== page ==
Myth – Triangular flapjacks pose a health and safety risk to children
Back in March, an Essex school hit the headlines when, following an incident in which one of its pupils was hit in the face and injured by a flapjack, it banned the treat from being cut into triangles. Dinner staff at the school were instructed that, in a bid to avoid sharp edges, flapjacks must instead be cut into squares or rectangles.
The decision, quite unsurprisingly, was met with widespread derision, with many citing it as yet another example of ‘health and safety gone mad’. Indeed, the Health and Safety Executive issued a statement in which it called the ban ‘over the top’ and highlighted that the real issue of the matter was the discipline of pupils.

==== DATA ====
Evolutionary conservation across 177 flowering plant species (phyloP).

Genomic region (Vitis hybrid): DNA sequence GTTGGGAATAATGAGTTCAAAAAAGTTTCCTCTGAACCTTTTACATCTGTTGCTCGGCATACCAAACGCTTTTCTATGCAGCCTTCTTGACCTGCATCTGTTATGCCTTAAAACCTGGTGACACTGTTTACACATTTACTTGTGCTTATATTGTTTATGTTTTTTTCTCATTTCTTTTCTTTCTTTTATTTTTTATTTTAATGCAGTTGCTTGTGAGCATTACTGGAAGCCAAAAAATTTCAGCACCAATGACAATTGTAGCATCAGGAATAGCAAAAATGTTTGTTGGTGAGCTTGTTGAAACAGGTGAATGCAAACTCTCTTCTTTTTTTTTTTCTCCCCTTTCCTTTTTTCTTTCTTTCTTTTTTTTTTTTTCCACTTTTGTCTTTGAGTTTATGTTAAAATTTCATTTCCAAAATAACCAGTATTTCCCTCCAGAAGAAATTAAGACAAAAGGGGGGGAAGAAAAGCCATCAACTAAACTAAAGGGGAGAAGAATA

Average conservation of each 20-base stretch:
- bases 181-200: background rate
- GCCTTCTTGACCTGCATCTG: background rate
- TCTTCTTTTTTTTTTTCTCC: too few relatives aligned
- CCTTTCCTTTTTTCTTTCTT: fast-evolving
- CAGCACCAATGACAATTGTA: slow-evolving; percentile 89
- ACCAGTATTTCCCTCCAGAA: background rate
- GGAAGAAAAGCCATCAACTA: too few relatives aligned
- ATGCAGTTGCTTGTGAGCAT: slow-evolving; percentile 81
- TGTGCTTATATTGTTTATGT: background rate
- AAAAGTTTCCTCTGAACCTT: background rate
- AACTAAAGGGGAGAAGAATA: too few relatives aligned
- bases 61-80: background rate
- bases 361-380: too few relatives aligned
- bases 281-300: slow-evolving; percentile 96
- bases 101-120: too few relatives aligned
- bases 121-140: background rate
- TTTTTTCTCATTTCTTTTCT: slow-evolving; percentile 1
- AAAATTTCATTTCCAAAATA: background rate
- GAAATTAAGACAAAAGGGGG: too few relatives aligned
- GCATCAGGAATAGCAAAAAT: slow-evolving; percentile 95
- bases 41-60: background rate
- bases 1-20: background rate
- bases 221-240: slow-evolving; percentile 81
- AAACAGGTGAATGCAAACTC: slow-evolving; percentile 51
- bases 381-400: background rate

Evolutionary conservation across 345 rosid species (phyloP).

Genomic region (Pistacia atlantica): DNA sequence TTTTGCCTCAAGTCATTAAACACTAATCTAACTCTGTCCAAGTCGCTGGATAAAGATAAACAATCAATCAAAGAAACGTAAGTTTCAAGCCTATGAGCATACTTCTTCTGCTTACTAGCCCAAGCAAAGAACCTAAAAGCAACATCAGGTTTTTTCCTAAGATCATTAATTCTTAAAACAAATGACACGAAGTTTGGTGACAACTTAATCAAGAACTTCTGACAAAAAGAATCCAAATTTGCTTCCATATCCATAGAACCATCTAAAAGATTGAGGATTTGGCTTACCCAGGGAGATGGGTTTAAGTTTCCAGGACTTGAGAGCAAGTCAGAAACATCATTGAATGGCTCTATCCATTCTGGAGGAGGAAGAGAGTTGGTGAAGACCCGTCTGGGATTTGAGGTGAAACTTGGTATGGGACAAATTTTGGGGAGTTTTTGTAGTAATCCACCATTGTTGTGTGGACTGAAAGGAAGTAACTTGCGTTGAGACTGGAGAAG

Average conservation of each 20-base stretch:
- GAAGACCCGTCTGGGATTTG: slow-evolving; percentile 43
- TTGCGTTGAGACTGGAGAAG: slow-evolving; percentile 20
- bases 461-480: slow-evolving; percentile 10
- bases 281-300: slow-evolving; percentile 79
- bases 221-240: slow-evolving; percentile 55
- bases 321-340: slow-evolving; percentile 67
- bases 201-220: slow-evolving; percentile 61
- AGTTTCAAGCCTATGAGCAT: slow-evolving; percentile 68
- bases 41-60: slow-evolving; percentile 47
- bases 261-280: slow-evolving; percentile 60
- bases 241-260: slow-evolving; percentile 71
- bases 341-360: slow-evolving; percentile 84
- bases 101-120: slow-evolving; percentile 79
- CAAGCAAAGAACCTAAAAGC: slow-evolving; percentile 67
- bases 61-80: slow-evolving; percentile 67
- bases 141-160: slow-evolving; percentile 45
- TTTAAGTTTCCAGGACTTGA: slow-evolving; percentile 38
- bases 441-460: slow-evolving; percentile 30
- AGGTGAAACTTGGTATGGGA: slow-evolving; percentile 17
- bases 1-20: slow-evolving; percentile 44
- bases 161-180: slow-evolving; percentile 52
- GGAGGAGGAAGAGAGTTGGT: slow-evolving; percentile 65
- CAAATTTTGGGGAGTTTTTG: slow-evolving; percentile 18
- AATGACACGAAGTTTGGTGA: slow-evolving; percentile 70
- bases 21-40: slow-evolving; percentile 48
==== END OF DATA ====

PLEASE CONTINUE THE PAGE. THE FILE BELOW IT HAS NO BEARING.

Whilst, of course, none of us want our children to be hurt, the humble flapjack definitely does not pose a major risk – and it’s most certainly not a health and safety one!